Marinduque, with its heart-shaped allure, has always held a special place in my early travel adventures. I’ve been lucky to visit this enchanting island three times before, savoring its scenic coastal roads, captivating falls, lush hills, and vibrant cultural tapestry. But on this recent trip, thanks to the wonderful support of DOT MIMAROPA, I had the opportunity to experience Marinduque in an entirely new way – exploring its wonders on two wheels. Biking through this picturesque paradise allowed me to connect more intimately with its beauty, embracing the slower pace that enriched my appreciation of the island’s charm.
They say seven is a lucky number. If it is, I consider myself lucky to be part of the 7th edition of Lakbay Norte. The annual familiarization tour of the north Luzon is made possible by North Philippines Visitors Bureau (NPVB) under Convention and Visitors Bureau. If you have been following Ironwulf for quite sometime, I had participated in several Lakbay Norte tours including the first one which set the foundation of the succeeding tours. Lakbay Norte 7 continues the tradition of a fun whirlwind sightseeing, gustatory and adventure filled trip of the north. We didn’t have to go far from Manila to jump-start the tour. Our first stop in Bulacan has us stretching our legs to walk through the Malolos Historic Town Center and marvel at the ancestral homes, age-old churches and its history.
Having one of the oldest monuments in the Philippines in the form of the impressive San Juan Bautista Church, I wasn’t surprised that there were more to discover in this predominantly Catholic municipality of Jimenez, Misamis Occidental. We met with our local guide from the DOT office to give us a tour of the town. Visiting the church, it was a good idea the tourism installed a few boards showcasing the other attractions in town. Particularly noticeable were the heritage houses, a cemetery and a mysterious tree by the river.
Five years after my first visit to Laperal White House in Baguio City, there was a movie (which I haven’t seen), an iWitness Documentary and thousands of searches referred to my old post. There were even several invites to guest or talk about the house and a number of inquiries from researchers. I guess Filipino love horror stories. Something to scare themselves sometimes. It was only five years after when I got to revisit the place again. Now open to the public as a Bamboo Art Exhibit, visitors can now indulge themselves and unravel the mystery of this famous White House.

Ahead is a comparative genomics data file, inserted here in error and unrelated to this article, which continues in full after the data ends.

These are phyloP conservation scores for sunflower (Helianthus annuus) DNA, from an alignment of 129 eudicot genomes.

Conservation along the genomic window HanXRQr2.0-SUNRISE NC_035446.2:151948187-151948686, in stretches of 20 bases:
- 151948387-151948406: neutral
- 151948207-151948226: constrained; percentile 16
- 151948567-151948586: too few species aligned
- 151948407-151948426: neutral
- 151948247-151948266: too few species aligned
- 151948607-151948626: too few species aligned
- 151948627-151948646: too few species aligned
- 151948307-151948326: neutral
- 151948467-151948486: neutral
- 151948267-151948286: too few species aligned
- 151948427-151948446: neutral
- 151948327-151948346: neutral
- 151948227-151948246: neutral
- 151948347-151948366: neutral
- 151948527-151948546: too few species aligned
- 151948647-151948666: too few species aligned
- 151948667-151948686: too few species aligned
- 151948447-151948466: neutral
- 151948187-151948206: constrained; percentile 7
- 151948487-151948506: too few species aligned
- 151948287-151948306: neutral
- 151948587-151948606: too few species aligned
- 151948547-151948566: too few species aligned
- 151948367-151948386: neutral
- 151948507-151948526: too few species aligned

Mid-day in Iligan City. The sun was blaring, the wind feels humid and after walking around the city streets to chase the Dyandi festival performers, it was a day begging for some nice cool dip. I guess the people at Iligan Bloggers Society (IBS) had foresight of what participants want for that day as we were scheduled to visit the Timoga Cold Springs in Buru-un. Iliganons seem so enthusiastic whenever I mention we’re going there. They said it’s a place of “flowing swimming pools”.
“This is one of the cities I could probably live in” were my first thoughts exploring the streets of Dapitan City. A city found in Zamboanga del Norte, declared a city not because of its population nor its economic stature but because of its rich heritage. The country’s National Hero, Jose Rizal, lived in this region after his exile in 1892. The mark he left with the place and the people was like an eternal echo surviving through the times. I was in Zamboanga del Norte initially for work teaching a group about photography, but I had time to retrace Rizal’s footsteps and discovered some wonderful places in the process.
When it comes to colonial or ancestral houses in the Philippines, the Luzon areas first comes to mind, particularly Vigan in Ilocos Sur then there’s also the Taal Town down south of Luzon. So I was pleasantly surprised to know there are few ancestral houses that can be found around the main town of Glan municipality in Mindanao. The group decided to do a mid-day visit to Glan from Gumasa White Beach and have our lunch there as well. Coco Beach was kind enough to drive us up to Glan with their pick-up truck.